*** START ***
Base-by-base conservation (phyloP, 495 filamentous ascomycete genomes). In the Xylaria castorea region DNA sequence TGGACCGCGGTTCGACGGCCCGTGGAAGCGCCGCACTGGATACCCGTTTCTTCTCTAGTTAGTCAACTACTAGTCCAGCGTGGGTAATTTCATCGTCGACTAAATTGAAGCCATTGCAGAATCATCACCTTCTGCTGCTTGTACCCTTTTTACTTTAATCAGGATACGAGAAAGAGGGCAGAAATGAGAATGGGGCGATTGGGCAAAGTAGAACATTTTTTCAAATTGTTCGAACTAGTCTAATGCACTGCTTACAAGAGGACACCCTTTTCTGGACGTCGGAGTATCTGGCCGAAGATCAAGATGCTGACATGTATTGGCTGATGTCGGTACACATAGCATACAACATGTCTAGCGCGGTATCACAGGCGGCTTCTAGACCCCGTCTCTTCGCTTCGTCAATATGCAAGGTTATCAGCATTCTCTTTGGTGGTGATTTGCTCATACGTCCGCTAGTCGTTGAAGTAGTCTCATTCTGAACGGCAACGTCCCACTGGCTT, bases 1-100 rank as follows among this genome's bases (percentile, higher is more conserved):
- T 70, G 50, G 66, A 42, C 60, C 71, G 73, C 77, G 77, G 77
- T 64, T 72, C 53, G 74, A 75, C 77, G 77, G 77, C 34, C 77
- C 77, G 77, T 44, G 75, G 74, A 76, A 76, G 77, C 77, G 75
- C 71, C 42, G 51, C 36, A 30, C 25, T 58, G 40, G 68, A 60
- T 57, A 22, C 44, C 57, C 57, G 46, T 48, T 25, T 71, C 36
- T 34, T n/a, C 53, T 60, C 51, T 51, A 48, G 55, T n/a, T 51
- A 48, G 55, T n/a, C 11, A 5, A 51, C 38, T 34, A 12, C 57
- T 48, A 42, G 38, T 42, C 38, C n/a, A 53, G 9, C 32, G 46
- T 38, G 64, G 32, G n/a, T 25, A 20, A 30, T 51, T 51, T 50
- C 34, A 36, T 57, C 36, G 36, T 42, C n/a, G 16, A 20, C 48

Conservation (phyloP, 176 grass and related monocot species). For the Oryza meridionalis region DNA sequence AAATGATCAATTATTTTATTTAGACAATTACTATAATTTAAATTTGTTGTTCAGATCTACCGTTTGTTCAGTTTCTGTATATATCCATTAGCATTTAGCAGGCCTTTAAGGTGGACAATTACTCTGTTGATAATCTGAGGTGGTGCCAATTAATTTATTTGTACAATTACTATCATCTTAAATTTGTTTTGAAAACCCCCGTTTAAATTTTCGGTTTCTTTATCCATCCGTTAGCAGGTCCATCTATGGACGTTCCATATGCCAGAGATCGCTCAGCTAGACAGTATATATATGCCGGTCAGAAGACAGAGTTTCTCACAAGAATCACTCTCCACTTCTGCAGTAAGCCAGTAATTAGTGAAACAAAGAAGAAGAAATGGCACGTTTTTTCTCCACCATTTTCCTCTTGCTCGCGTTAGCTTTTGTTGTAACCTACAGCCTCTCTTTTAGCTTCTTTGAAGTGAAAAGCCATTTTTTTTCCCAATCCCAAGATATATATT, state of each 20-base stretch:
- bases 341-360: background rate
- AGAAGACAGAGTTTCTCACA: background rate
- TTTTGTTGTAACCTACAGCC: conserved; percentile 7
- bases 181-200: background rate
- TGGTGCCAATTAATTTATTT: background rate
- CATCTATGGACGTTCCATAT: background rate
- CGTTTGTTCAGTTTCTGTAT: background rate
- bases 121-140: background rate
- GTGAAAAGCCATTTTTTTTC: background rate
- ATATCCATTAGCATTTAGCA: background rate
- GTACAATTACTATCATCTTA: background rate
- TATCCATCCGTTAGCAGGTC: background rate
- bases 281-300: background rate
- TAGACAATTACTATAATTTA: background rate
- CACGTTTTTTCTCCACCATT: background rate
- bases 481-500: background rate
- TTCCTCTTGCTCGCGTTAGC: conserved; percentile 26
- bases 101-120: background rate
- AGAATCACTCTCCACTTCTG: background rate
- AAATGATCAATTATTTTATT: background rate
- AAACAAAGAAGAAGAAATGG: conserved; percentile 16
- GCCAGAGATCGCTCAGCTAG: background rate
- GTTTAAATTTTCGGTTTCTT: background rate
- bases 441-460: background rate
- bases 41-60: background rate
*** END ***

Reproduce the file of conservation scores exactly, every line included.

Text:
Base-by-base conservation (phyloP, 495 filamentous ascomycete genomes). In the Xylaria castorea region DNA sequence TGGACCGCGGTTCGACGGCCCGTGGAAGCGCCGCACTGGATACCCGTTTCTTCTCTAGTTAGTCAACTACTAGTCCAGCGTGGGTAATTTCATCGTCGACTAAATTGAAGCCATTGCAGAATCATCACCTTCTGCTGCTTGTACCCTTTTTACTTTAATCAGGATACGAGAAAGAGGGCAGAAATGAGAATGGGGCGATTGGGCAAAGTAGAACATTTTTTCAAATTGTTCGAACTAGTCTAATGCACTGCTTACAAGAGGACACCCTTTTCTGGACGTCGGAGTATCTGGCCGAAGATCAAGATGCTGACATGTATTGGCTGATGTCGGTACACATAGCATACAACATGTCTAGCGCGGTATCACAGGCGGCTTCTAGACCCCGTCTCTTCGCTTCGTCAATATGCAAGGTTATCAGCATTCTCTTTGGTGGTGATTTGCTCATACGTCCGCTAGTCGTTGAAGTAGTCTCATTCTGAACGGCAACGTCCCACTGGCTT, bases 1-100 rank as follows among this genome's bases (percentile, higher is more conserved):
- T 70, G 50, G 66, A 42, C 60, C 71, G 73, C 77, G 77, G 77
- T 64, T 72, C 53, G 74, A 75, C 77, G 77, G 77, C 34, C 77
- C 77, G 77, T 44, G 75, G 74, A 76, A 76, G 77, C 77, G 75
- C 71, C 42, G 51, C 36, A 30, C 25, T 58, G 40, G 68, A 60
- T 57, A 22, C 44, C 57, C 57, G 46, T 48, T 25, T 71, C 36
- T 34, T n/a, C 53, T 60, C 51, T 51, A 48, G 55, T n/a, T 51
- A 48, G 55, T n/a, C 11, A 5, A 51, C 38, T 34, A 12, C 57
- T 48, A 42, G 38, T 42, C 38, C n/a, A 53, G 9, C 32, G 46
- T 38, G 64, G 32, G n/a, T 25, A 20, A 30, T 51, T 51, T 50
- C 34, A 36, T 57, C 36, G 36, T 42, C n/a, G 16, A 20, C 48

Conservation (phyloP, 176 grass and related monocot species). For the Oryza meridionalis region DNA sequence AAATGATCAATTATTTTATTTAGACAATTACTATAATTTAAATTTGTTGTTCAGATCTACCGTTTGTTCAGTTTCTGTATATATCCATTAGCATTTAGCAGGCCTTTAAGGTGGACAATTACTCTGTTGATAATCTGAGGTGGTGCCAATTAATTTATTTGTACAATTACTATCATCTTAAATTTGTTTTGAAAACCCCCGTTTAAATTTTCGGTTTCTTTATCCATCCGTTAGCAGGTCCATCTATGGACGTTCCATATGCCAGAGATCGCTCAGCTAGACAGTATATATATGCCGGTCAGAAGACAGAGTTTCTCACAAGAATCACTCTCCACTTCTGCAGTAAGCCAGTAATTAGTGAAACAAAGAAGAAGAAATGGCACGTTTTTTCTCCACCATTTTCCTCTTGCTCGCGTTAGCTTTTGTTGTAACCTACAGCCTCTCTTTTAGCTTCTTTGAAGTGAAAAGCCATTTTTTTTCCCAATCCCAAGATATATATT, state of each 20-base stretch:
- bases 341-360: background rate
- AGAAGACAGAGTTTCTCACA: background rate
- TTTTGTTGTAACCTACAGCC: conserved; percentile 7
- bases 181-200: background rate
- TGGTGCCAATTAATTTATTT: background rate
- CATCTATGGACGTTCCATAT: background rate
- CGTTTGTTCAGTTTCTGTAT: background rate
- bases 121-140: background rate
- GTGAAAAGCCATTTTTTTTC: background rate
- ATATCCATTAGCATTTAGCA: background rate
- GTACAATTACTATCATCTTA: background rate
- TATCCATCCGTTAGCAGGTC: background rate
- bases 281-300: background rate
- TAGACAATTACTATAATTTA: background rate
- CACGTTTTTTCTCCACCATT: background rate
- bases 481-500: background rate
- TTCCTCTTGCTCGCGTTAGC: conserved; percentile 26
- bases 101-120: background rate
- AGAATCACTCTCCACTTCTG: background rate
- AAATGATCAATTATTTTATT: background rate
- AAACAAAGAAGAAGAAATGG: conserved; percentile 16
- GCCAGAGATCGCTCAGCTAG: background rate
- GTTTAAATTTTCGGTTTCTT: background rate
- bases 441-460: background rate
- bases 41-60: background rate